Early in the nineteenth century, in 1826, Archbishop Richard Whately published an influential textbook on logic,The Elements of Logic[1875, my edition being the ninth], which is credited as reviving the study of logic in English-speaking countries. In this book, Whately describesspecies as essences, asheads of predicables, and as that of which genera are parts [and not species being parts of genera, since the genus partakes of the essence, or definition, of the species; Book II, chapter 5, §3, p. 85]. But he also notes thatthissense of “species” is quite distinct from the sense in...

    (pp. 129-164)

    Darwin’s ideas have been widely misinterpreted almost from the date of the publication of theOriginin November 1859. In this chapter, we shall see that he has in fact a fairly orthodox view of species as real things in nature (albeit temporary things), that he did not think interfertility was a good test of a species, and that his dismissive comments in theOriginhave more to do with the professional nature of taxonomy and the difficulties of diagnosis and nomenclature than a claim that species did not exist at all.

    It is occasionally stated that Darwin denied the...

    (pp. 165-180)

    At least one of Darwin’s most prominent followers, E. Ray Lankester, exceeded Darwin’s published suggestion that the termspecieswas arbitrary. Poulton said that Lankester was “inclined to think that we should discard the word species not merely momentarily but altogether” [Poulton 1903: 62]. Ernst Haeckel concurred, stating in hisThe Evolution of Man[1874, third edition cited in Haeckel 1896, volume 1, p. 115] that

    [e]ndless disputes arose among the “pure systematizers” on the empty question, whether the form called a species was “a good or bad species, a species or a variety, a sub-species or a group,” without...

    (pp. 181-196)

    Ronald A. Fisher is famous as the founder of the modern synthesis between Mendelian genetics and Darwinian natural selection.The Genetical Theory of Natural Selection[Fisher 1930] is a seminal work that introduced mathematical models to genetics and selection, and while often cited, it is rarely quoted. But Fisher addressed a number of questions in that book, including a rarely mentioned discussion about eugenics (Fisher was in favor of a form of eugenics, and chapters 8 through 12 are an argument for it), and one of these, almost as a parenthetical comment, is about species in the context of sexual...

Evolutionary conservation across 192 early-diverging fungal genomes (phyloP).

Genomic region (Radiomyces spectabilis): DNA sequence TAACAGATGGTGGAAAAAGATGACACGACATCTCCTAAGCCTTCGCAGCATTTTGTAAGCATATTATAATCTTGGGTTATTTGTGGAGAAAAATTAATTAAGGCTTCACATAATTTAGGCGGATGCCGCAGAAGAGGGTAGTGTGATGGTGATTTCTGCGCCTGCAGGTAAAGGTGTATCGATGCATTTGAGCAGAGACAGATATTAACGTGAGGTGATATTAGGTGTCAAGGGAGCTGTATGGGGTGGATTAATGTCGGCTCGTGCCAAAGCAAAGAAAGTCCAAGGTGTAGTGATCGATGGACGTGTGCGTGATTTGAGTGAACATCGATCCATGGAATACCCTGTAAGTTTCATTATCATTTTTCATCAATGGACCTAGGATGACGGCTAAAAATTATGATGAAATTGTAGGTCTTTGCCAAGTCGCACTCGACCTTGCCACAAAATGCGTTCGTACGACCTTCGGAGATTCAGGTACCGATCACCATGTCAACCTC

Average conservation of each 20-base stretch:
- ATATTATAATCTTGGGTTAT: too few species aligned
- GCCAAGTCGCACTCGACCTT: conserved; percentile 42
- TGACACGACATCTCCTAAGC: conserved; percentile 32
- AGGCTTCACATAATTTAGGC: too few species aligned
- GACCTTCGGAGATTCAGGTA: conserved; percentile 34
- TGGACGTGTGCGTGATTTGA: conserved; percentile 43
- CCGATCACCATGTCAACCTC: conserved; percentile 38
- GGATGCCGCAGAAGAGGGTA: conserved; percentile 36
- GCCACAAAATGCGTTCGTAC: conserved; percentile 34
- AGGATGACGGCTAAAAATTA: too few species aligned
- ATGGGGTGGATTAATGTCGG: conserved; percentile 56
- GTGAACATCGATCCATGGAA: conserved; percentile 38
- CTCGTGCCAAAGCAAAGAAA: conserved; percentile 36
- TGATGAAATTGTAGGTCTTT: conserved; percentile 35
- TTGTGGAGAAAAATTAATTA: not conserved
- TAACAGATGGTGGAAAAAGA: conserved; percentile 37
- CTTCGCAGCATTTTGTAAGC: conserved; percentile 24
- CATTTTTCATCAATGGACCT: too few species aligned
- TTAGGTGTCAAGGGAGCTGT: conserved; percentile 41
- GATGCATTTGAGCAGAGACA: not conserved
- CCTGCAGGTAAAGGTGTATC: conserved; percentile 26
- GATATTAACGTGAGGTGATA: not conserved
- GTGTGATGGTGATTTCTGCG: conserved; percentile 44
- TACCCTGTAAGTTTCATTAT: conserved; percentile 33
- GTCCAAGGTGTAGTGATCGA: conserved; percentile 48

(pp. 197-226)

    We shall now review the broad species concepts presently in play. These are several classes of fundamental concepts, here divided into “Reproductive Isolation Concepts,” “Evolutionary Concepts,” “Phylogenetic Concepts,” “Ecological Concepts,” and a trash can category of “Other Concepts” [Cracraft 1997; Mayden 1997; Wheeler and Meier 2000; Hey 2001 a; Mayden 2002]. From these, a number of subsidiary concepts are composed.

    They opened Buffon again and went into ecstasies at

    the peculiar tastes of certain animals. . . .

    They wanted to try some abnormal mating. . . .

    They made fresh attempts with hens and a duck, a

    mastiff and...

    (pp. 227-234)

    It is time to sum up the major claims of this book, and they are many. For a start, we have considered several historical and several philosophical claims, each in the light of each other. The biological conclusions are not mine to draw, but I can opine—and do.

    From Aristotle through to the end of the Middle Ages and the Renaissance, the notion of species has not remained static; Aristotle’s conventions and notions have been modified. Mostly, they were modified by the neo-Platonists and especially by Porphyry, who made Aristotle’s top-down classification scheme dichotomous after the manner of Plato....

  15. Notes
    (pp. 235-250)
  16. References
    (pp. 251-288)
  17. Index
    (pp. 289-304)
  18. About the Author
    (pp. 305-305)
  19. Back Matter
    (pp. 306-306)